By Peter Nurse
Investing.com – European stock markets are seen opening higher Thursday, taking their lead from the positive close on Wall Street overnight although gains are seen tempered with caution ahead of the latest meeting of the European Central Bank.
The Dow Jones Industrial Average closed 0.9% higher on Wall Street Wednesday, the S&P 500 gained 0.9% and the Nasdaq Composite ended up 1.2%, as investors resumed bets on reopening stocks, shrugging off a fresh wave of Covid-19 cases in the likes of India and Japan that threatens to slow the global recovery.
Stock markets in Asia have largely pushed higher as a result, with Japan’s Nikkei in particular up over 2%, and Europe is expected to follow suit.
That said, investors could well adopt a degree of caution as the European Central Bank will hand down its policy decision later in the day, even with the central bank widely expected to leave its policy and guidance unchanged.
“The monetary policy meeting of the Governing Council this week is unlikely to result in new policy announcements, however investors will be looking for more clarity on two issues. First, the ECB’s strategy with regards to capping government bond yields. Second, on how the central bank’s views on the economic outlook are developing,” said analysts at ABN Amro, in a note.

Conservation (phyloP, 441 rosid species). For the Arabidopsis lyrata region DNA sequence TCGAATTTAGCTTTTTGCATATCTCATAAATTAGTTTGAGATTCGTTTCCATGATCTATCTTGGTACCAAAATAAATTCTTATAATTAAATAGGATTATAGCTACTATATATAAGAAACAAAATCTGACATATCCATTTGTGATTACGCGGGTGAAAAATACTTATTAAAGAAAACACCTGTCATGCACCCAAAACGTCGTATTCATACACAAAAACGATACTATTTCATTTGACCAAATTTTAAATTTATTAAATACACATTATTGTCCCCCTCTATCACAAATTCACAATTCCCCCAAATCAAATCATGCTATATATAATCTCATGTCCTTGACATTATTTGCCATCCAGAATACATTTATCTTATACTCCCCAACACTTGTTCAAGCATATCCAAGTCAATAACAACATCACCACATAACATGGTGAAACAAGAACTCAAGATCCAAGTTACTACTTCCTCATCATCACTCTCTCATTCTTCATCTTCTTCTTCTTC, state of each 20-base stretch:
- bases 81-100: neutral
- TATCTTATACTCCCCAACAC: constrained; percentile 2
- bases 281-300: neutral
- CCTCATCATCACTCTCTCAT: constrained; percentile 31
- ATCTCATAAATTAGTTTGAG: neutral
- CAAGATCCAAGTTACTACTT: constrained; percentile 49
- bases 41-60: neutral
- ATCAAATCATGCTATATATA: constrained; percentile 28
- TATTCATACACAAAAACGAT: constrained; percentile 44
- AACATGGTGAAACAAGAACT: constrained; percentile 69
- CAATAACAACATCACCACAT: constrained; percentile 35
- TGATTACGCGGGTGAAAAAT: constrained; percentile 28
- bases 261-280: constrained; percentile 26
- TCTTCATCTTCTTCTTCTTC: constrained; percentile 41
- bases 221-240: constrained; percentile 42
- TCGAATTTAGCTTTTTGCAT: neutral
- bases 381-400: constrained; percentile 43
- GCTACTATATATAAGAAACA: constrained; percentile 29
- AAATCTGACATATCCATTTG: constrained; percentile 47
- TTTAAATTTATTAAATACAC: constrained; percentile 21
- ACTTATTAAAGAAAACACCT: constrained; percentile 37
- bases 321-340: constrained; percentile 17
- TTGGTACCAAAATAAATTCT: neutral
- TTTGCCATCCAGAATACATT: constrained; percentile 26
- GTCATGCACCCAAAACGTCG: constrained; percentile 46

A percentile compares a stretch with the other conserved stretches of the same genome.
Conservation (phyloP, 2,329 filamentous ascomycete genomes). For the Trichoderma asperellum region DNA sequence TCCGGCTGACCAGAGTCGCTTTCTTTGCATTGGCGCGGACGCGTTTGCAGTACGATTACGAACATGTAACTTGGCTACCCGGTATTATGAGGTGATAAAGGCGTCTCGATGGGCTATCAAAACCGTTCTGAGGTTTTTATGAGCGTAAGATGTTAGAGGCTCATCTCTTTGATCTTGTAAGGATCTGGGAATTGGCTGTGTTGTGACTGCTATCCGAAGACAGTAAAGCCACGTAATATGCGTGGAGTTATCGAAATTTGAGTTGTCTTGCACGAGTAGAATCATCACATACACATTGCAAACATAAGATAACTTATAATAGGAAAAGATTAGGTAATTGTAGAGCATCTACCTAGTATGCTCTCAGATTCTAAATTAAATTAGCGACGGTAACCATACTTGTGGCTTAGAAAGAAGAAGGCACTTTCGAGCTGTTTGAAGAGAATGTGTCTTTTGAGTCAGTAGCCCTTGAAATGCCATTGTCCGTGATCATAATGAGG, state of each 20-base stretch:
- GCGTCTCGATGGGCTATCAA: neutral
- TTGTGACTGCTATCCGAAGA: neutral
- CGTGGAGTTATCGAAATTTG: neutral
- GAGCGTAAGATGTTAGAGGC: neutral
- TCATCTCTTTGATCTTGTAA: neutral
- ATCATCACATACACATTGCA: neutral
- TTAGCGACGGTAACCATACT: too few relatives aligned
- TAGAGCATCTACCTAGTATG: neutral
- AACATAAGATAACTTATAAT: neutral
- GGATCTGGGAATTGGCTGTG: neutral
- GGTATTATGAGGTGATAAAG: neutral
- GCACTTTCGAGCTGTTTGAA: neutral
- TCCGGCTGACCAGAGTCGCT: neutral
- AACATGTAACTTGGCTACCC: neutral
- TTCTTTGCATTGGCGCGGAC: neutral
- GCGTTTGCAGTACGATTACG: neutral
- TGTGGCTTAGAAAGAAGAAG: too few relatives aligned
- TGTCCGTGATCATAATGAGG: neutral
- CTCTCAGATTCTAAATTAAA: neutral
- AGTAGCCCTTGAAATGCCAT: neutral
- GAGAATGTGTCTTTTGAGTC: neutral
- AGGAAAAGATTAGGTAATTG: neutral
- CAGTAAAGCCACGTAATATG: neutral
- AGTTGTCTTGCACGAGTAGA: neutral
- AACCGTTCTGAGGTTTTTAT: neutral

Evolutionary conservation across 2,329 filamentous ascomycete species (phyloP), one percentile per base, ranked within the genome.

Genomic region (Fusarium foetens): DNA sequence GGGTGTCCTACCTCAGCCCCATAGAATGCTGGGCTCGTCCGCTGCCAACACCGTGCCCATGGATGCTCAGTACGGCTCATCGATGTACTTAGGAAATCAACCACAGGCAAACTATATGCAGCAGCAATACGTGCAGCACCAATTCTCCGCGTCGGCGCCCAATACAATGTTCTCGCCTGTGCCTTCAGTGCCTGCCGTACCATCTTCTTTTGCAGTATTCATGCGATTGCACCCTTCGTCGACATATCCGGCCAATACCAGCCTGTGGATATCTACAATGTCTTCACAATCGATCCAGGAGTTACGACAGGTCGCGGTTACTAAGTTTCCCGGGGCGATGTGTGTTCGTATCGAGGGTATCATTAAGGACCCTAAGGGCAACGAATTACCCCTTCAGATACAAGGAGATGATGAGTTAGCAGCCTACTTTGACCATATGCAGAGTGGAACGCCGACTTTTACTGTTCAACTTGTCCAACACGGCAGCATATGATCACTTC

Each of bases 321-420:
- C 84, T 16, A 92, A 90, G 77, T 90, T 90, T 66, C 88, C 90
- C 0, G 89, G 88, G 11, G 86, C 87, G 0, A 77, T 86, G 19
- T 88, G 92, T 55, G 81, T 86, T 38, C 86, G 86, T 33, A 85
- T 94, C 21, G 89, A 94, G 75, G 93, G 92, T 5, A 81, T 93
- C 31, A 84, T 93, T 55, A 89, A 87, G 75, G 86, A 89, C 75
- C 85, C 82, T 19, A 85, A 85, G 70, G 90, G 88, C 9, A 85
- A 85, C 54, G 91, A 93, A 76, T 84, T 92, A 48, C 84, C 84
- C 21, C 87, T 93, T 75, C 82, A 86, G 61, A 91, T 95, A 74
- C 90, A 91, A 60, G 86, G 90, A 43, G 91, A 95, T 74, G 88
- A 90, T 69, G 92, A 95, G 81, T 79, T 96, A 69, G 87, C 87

The earnings season continues Thursday, and the spotlight will be on Credit Suisse (SIX:CSGN) after the Swiss banking giant posted a first-quarter loss as a hefty hit from the Archegos hedge fund scandal spoiled what would have been its best quarter operationally in at least a decade.
Elsewhere, food giant Nestle (SIX:NESN) confirmed organic sales should grow more than expected this year after strong demand for coffee, dairy and pet care products boosted growth in the first quarter, while SAP (DE:SAPG) stock is likely to be in demand after CEO Christian Klein said the software group had “an absolute blowout in the cloud” in the first quarter.
Oil prices slipped Thursday, continuing to weaken after a surprise increase in U.S. crude inventories added to concerns about growing numbers of Covid-19 cases in India and Japan, the third and fourth largest oil importers in the world.
U.S. crude oil stockpiles unexpectedly edged higher in the week ended on April 16 by 594,000 barrels, the Energy Information Administration said on Wednesday, confirming American Petroleum Institute data from the day before.
U.S. crude futures traded 0.5% lower at $61.03 a barrel, while the Brent contract fell 0.5% to $65.00. Both contracts fell more than 2% on Wednesday, closing at their lowest since April 13.
European Stocks Seen Higher Ahead of ECB Meeting
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